Opinion

Who Cares If Some Planet Is Inhabitable?

Sorry, no one's moving to Gliese 581g. Why even imagine we're getting off this priceless planet?

By Crawford Kilian 4 Oct 2010 | TheTyee.ca

Contributing editor Crawford Kilian has published 11 science fiction and fantasy novels.

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NASA artist’s impression of Gliese 581, with red dwarf star in distance.

Science websites lit up last week with the news that astronomers have found the first earthlike planet orbiting within the "life zone" of its star.

Before you Google "interstellar emigration," with visions of Pandora and sexy blue giants dancing before you, take a deep breath and get a grip.

The planet in question orbits a red dwarf called Gliese 581, 20 light-years away. The planet itself is Gliese 581g, the sixth world found in the star's system. It's as close to its sun as Mercury is to ours, which is close enough to permit liquid water on its surface.

It doesn't really sound like a nice place. It's three times the mass of Earth, so you'd weigh about three times what you do here. What's more, 581g is tidally locked, with one side always facing its star and the other facing the dark of outer space. You'd have to find a place to live in its twilight zone.

I'm delighted that we've found this planet, and the hundreds of other worlds orbiting other stars. As a kid growing up on the pulp science-fiction magazines of the 1940s and '50s, I wrote my first SF story, about an interstellar expedition, when I was 11.

Half a century of delusion

But the implication of the reports on Gliese 581g is that this is a place worth travelling to and maybe even colonizing. That's what happens when kids grow up for half a century on stories that just retell the European conquest of this planet.

Back in the 1980s, my editor suggested I write a space opera. I did, but it wasn't easy. For the life of me, I couldn't imagine an advanced civilization that would bother to travel between stars. Better to send just information. Then your interstellar pen pals could grow their own humans from our genome, and you could grow your own aliens right here at home. I did include an interstellar invasion, by a species that was out to convert everyone else to its own religion. In other words, the species was crazy.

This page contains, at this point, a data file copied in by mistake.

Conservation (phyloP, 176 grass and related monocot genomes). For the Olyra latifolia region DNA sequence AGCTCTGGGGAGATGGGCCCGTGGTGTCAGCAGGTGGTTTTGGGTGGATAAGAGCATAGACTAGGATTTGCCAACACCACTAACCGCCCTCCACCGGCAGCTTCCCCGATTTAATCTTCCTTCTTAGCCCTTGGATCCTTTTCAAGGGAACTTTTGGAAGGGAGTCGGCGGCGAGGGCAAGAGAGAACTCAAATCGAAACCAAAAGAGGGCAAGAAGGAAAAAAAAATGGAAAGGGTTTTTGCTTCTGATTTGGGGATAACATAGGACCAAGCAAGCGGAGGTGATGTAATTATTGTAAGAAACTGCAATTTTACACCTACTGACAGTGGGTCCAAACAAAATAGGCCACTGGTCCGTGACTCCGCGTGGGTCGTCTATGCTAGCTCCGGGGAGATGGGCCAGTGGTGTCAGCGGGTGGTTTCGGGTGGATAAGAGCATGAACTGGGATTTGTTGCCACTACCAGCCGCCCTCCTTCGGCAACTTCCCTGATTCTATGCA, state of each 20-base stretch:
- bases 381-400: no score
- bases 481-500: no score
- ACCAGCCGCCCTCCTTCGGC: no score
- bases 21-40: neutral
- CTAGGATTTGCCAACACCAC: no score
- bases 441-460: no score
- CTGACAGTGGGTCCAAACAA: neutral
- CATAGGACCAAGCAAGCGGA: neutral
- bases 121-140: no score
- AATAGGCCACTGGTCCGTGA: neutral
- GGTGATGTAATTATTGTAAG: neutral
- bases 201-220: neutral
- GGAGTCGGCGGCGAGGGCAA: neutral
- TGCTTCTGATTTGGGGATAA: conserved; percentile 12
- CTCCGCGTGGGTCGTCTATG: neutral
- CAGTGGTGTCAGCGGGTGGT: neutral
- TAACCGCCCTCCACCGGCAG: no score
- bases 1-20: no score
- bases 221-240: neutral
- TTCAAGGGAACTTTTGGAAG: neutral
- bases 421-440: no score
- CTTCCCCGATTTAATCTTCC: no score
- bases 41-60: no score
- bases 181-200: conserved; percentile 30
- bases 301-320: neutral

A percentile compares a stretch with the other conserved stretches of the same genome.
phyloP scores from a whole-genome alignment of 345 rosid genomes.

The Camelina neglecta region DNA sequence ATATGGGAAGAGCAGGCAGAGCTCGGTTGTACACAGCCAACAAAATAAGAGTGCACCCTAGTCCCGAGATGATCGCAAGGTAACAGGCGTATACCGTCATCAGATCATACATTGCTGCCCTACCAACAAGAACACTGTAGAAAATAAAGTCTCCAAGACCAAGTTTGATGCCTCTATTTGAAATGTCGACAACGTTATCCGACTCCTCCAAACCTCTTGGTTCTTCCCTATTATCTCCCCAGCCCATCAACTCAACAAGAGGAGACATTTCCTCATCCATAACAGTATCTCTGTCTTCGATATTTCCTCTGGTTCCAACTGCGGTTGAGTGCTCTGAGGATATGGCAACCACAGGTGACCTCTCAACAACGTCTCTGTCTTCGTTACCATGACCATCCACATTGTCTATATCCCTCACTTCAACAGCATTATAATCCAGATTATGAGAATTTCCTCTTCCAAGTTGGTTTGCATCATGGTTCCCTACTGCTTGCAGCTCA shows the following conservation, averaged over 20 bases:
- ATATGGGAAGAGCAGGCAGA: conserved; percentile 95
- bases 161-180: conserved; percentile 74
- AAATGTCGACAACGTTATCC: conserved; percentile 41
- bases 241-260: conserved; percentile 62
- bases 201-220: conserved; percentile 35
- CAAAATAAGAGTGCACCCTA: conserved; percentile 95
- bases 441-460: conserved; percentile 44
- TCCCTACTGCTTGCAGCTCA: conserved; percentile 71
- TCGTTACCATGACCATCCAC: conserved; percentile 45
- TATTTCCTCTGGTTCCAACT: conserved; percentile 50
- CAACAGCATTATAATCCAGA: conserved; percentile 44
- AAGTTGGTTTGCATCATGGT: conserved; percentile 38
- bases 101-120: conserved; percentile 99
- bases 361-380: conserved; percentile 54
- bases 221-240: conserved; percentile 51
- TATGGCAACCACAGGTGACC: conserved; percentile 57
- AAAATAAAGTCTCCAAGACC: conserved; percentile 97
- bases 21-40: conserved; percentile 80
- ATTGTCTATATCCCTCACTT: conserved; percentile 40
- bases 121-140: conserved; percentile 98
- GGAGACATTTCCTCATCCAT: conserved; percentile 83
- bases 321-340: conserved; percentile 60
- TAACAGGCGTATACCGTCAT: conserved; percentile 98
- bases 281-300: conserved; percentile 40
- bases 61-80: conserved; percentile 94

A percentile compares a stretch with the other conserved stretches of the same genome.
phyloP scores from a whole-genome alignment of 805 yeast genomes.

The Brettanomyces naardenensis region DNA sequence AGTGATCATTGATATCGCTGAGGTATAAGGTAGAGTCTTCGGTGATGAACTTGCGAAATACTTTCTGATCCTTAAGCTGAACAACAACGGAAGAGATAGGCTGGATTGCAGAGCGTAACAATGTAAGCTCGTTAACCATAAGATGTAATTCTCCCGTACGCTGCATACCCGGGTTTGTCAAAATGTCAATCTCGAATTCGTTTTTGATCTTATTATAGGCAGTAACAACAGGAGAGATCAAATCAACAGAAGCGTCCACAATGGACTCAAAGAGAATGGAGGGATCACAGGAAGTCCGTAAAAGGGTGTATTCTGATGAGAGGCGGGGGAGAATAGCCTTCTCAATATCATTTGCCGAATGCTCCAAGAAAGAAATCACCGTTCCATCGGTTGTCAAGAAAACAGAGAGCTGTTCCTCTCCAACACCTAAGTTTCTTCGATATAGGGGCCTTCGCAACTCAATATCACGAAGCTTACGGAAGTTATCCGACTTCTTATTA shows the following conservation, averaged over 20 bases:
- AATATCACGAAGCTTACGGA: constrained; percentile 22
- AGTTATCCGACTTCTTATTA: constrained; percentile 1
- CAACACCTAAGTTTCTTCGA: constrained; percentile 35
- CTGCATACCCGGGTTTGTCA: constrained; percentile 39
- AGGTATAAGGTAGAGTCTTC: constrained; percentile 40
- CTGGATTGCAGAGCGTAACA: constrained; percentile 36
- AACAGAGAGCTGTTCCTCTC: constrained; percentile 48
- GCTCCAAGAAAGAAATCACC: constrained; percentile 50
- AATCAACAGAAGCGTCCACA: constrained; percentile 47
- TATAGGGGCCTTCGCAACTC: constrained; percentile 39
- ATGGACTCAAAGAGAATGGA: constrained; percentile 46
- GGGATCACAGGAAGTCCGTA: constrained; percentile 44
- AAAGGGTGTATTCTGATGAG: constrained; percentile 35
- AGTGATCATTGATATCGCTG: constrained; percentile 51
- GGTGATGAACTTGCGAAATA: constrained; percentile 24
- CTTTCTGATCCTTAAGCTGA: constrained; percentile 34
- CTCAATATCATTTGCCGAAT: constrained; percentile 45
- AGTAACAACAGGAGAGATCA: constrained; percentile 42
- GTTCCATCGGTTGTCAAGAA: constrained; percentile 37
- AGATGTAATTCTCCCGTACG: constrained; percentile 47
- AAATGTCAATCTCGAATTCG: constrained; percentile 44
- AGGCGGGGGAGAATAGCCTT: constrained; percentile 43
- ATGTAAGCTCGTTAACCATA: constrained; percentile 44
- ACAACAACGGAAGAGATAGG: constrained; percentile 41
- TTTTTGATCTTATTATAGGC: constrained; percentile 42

Nonetheless, SF is still full of star fleets, galactic empires, and aliens who are a lot like us. And we still dream of starships spreading human beings to exotic worlds.

We're kidding ourselves. The Scottish SF writer Charles Stross, probably the best writer in the genre today, has demolished the whole idea of Star Trek-style interstellar travel -- just by crunching the numbers.

420 years on a BC ferry

In a post on his blog in 2007, Stross calculated that it would take 420 years to send a ship the four light-years from Earth to Proxima Centauri at one per cent of the speed of light. Each astronaut would live in a space the size of a trailer home for life. Moving that astronaut would require about 21.6 megatons of energy, and another 380 megatons to move the trailer home.

Within such tiny spaces, about 200 people would have to reproduce themselves, educate their children, and repeat the process. If a starship launched in 2050, it wouldn't arrive until the year 2470. Don't even think about the space and energy needed to transport 420 years' worth of shampoo and conditioner.

"And remember," said Stross back in 2007, "this is only what it takes to go to Proxima Centauri, our nearest neighbour. Gliese 581 is five times as far away."

So we're absolutely right to look for exoplanets orbiting other stars -- but not because we're house-hunting. Whether those planets are gas giants or airless rocks or something in between, we'll never land on them or set up colonies. If we did have the energy and technology to do so, we'd be better off building space habitats designed perfectly for our needs, orbiting conveniently close to downtown Earth.

But the more we learn about those worlds, the more we'll know about our own. In 2003, two American scientists published Rare Earth, arguing that planets like ours are rare indeed. And so, therefore, is complex life.

If we go into deep space, we're not going to find the wookies of Star Wars or the prawns of District 9. At best, we might find something like bacteria under the sands of Mars, or plankton in the deep oceans of Europa.

And when we realize we really have nowhere else to go, we might start to take proper care of this literally priceless planet.  [Tyee]

Read more: Science + Tech

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